Lord's Supper Heads of household dispensing elements

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WestminsterOP-Pastor

Puritan Board Freshman
Can anyone give me a summary of the usual arguments against allowing a head of a household to decide whether his wife and children should or should not receive the elements.

I practice WCF 27:4 "Baptism, and the Supper of the Lord: neither of which may be dispensed by any, but by a minister of the Word lawfully ordained.
And
WCF 29:3 "The Lord Jesus hath, in this ordinance, appointed His ministers to declare His word of institution to the people; to pray, and bless the elements of bread and wine, and... to give both to the communicants; but to none who are not then present in the congregation."

I am assuming that those in reformed churches who do permit heads of household to dispense the elements to their family can read the confession as well as I can, so I conclude they must h ave more to say on the matter.

I am waiting for a copy of Leonard J. Coppes's book," Daddy, May I Take Communion?"
Any insights much appreciated.
 

Scott1

Puritanboard Commissioner
The "head of household" is not a minister of Word and sacrament, nor he as an elder to dispense church discipline.
 

KMK

Administrator
Staff member
The Lord's Supper and Baptism are given to the church and must, therefore, be regulated by the church.

The rod of discipline is given to the family and must, therefore, be regulated by the family.

It would be just as inappropriate for a father to administer the sacraments to his family as it would be for the pastor to spank the children of his congregation.
 

WestminsterOP-Pastor

Puritan Board Freshman
Gentlemen,
Your responses both match the extracts I quoted. I was particularly asking for additional or further argumentation, particularly that found in Coppes's book," Daddy, May I Take Communion?"
Any help appreciated.
JH
 

TimV

Puritanboard Botanist
It's usually associated with the Federal Vision, at least in my experience, and the advocates generally say things like "it's a minority position in the OPC so it's fine". Very few advocates actually care about the Confession, so don't look for arguments in favor of it coming from the Confession.
 

Scott1

Puritanboard Commissioner
One way you might approach this is ask what the argumentation is FOR allowing a "head of household" to substitute for an officer of Christ's church.

I suspect it will amount to having some sort of over-realization of the man being spiritual head of his household or somehow he being a "priest" for the family.

The need for men to lead their families is clear and very, very important and much neglected in our generation, but it's not the same thing as replacing the church visible, its governance and authority.
 

KMK

Administrator
Staff member
I don't know how many additional arguments you need to combat such a notion. In addition to Scott's suggestion above you might ask which churches or denominations have over the last 2000 years ever held to such a view.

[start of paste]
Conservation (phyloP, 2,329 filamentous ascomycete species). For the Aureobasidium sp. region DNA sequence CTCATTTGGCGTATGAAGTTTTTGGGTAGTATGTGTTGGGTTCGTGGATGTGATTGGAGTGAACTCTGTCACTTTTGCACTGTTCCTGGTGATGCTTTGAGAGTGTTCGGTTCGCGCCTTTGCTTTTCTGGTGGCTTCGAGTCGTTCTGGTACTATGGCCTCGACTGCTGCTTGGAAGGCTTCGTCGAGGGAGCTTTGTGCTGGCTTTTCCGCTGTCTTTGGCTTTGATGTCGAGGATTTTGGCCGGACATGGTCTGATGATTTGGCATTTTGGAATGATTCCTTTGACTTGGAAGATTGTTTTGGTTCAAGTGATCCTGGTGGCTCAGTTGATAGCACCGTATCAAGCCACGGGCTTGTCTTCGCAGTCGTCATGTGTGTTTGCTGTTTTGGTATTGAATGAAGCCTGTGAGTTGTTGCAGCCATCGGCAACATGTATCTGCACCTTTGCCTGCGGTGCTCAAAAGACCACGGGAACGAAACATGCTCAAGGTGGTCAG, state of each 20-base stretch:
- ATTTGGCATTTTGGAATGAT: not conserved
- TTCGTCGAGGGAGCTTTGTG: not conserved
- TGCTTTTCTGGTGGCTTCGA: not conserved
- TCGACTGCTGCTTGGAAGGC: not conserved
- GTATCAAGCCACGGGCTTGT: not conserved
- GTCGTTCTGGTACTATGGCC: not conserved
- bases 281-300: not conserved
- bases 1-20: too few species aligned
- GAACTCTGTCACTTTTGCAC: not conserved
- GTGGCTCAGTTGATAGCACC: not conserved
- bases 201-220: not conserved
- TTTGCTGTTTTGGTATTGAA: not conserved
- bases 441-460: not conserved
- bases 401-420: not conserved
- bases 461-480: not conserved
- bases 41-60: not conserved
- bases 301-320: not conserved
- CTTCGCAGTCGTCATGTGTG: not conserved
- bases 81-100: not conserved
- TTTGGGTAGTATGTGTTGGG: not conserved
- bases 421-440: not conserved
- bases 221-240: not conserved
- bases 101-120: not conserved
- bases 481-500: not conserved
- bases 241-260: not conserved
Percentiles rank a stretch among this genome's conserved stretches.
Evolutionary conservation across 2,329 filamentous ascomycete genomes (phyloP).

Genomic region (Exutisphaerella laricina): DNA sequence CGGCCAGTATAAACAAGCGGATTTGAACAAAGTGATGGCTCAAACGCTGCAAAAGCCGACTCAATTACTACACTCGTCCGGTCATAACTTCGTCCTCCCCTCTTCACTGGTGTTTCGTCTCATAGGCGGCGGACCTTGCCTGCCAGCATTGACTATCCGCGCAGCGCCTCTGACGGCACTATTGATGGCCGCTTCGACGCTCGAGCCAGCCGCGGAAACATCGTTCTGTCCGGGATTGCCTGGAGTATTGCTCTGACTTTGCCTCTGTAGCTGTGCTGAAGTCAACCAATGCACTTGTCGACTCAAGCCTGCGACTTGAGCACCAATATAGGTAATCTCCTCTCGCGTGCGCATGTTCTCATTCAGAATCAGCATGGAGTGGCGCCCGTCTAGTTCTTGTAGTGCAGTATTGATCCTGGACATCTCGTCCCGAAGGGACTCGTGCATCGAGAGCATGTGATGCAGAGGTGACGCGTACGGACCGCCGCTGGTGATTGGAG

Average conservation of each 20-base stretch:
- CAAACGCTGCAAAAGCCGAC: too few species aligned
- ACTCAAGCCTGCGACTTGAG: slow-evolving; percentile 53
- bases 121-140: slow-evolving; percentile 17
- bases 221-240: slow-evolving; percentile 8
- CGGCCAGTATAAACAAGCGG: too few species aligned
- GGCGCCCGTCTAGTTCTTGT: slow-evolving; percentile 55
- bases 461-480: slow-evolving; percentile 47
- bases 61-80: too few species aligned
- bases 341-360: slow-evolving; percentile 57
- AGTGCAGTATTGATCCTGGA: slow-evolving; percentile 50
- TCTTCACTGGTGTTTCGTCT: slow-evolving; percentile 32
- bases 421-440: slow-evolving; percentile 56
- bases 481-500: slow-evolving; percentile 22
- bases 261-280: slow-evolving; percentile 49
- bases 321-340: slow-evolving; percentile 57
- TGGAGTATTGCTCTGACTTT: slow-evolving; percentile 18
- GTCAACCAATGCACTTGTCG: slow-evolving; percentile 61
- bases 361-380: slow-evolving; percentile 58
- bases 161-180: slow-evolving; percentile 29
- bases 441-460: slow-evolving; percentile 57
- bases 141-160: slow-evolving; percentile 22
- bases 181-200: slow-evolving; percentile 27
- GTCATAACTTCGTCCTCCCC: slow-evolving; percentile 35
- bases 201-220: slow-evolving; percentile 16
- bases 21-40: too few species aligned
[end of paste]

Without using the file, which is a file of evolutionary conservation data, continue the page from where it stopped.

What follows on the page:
Are you dealing with arguments from one of your congregants or from another pastor?
 

sdesocio

Puritan Board Freshman
I'd bet that the argument is practically reverse engineered. Something like: 'Reformed Churches have often had people other than the minister of the Word aid in the distribution of the element, ie Ruling Elders, Deacons and other members. Why not have those people helping be heads of household when possible?'
 

Weston Stoler

Puritan Board Sophomore
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The Lord's Supper and Baptism are given to the church and must, therefore, be regulated by the church.

The rod of discipline is given to the family and must, therefore, be regulated by the church.

It would be just as inappropriate for a father to administer the sacraments to his family as it would be for the pastor to spank the children of his congregation.

I have slight dyslexia so whehn I read "It would be just as inappropriate for a father to administer the sacraments to his family as it would be for the pastor to spank the children of his congregation"

I read this instead
"It would be just as appropriate for a father to administer the sacraments to his family as it would be for the pastor to spank the members of his congregation"

and I had a little chuckle
 

WestminsterOP-Pastor

Puritan Board Freshman
Pastor Klein,
I'l decline to answer your last question in a public forum like this. I will agree that the two portions of the confession I cited and the comments you and others added SHOULD decide the matter and thus end discussion- but in almost all the larger confessional denominations and in some of the smaller ones this practice is found. I'm looking for a potted outline of Coppes' arguments before buying his book
 
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